2. A good amount. I will share a detailed plan for the first release with all the backlog of work including User Stories, technical tasks, and User Interface. I will not share a detailed plan for release two, release three and beyond. If needed, for these releases, I will share a high-level plan with epics and features.
  3. A little. I will share a plan for the Minimum Viable Product (MVP). But it is not a detailed plan with all the backlog of work including User Stories, technical tasks, and User Interface. The plan shows a minimum set of features to be worked on, with the goal of validating the business hypotheses. Once the MVP plan is accepted by stakeholders, the delivery team will define, prioritize, and refine the User Stories for the MVP.
  4. I will start with an experiment. I will show it to a few people. Later I will decide how to evolve it. I need freedom to innovate.

 

[User feedback] How often will you seek user (real usage) feedback?

  1. Very little. It will take me a long time to work on the full solution. Then, after quite a few months, I will release it. So, it will take a while until I am able to receive user feedback.
  2. In larger periods. As I will be releasing some often (release 1, release 2, etc.), I will seek user feedback after each release. Perhaps, if the feedback impacts future features or the direction of the solution, I will adjust the planned releases.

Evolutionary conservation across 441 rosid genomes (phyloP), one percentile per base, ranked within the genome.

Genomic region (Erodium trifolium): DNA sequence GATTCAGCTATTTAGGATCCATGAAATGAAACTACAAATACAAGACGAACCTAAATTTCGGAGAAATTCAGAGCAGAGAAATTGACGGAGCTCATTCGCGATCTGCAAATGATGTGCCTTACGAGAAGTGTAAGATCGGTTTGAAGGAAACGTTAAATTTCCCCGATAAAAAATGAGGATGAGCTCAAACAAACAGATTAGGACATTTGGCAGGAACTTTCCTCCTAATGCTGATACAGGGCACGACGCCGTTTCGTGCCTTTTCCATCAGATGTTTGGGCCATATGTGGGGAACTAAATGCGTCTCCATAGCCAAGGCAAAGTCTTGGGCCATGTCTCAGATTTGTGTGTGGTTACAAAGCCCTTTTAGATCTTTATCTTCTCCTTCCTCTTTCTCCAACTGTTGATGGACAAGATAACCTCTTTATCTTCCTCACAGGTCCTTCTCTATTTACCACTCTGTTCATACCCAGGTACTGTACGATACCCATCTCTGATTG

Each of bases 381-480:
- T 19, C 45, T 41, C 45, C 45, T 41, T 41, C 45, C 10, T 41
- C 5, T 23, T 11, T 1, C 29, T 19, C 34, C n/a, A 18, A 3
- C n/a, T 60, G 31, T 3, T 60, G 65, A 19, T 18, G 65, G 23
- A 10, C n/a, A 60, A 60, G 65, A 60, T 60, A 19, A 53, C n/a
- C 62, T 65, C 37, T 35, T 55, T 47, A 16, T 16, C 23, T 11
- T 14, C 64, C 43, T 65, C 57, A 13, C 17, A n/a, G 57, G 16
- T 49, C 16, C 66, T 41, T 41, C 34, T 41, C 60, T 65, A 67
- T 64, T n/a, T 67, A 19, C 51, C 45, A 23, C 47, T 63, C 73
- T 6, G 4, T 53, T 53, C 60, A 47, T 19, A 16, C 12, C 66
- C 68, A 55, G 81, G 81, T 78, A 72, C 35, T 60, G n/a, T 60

3. As I am working with MVP and product increments, I need to be constantly validating the user feedback to make important decisions.
  4. More than continuously. Even before having a real product, I was already experimenting with the early adopters. I consider feedback essential for business direction validation. But I also use it as an engine for innovation. I am always learning form the users. Such learning helps me elaborate good and innovative business hypothesis.

 

 

This questionnaire was useful for me to get a feeling about the group appetite for working with Minimum Viable Product, Product Thinking and Lean Inception (the continuation of the workshop).

When running the workshop for an organisation, I will track the answers on the Product Thinking Questionnaire Shared Google Excel. It generates a simple spider chart graph. With it you can see the whole picture for how the organisation currently handles these important aspects of Product Thinking.  It does show the appetite for innovation and experimentation. It can also show some discrepancies. For example: a lot of upfront analysis, but the desire to have a minimum plan for the MVP. it is also useful to repeat the same questionnaire to the same group of people after a few months and compare the charts.

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Paulo Caroli

Paulo Caroli is the author of the best-selling book “Lean Inception: How to Align People and Build the Right Product” (the first on a series of books about Lean Strategy and Delivery). He's also the creator of FunRetrospectives.com , a site and book about retrospectives, futurospectives and team building activities. Caroli writes on this blog frequently. Receive the next post in your email. Sign up here .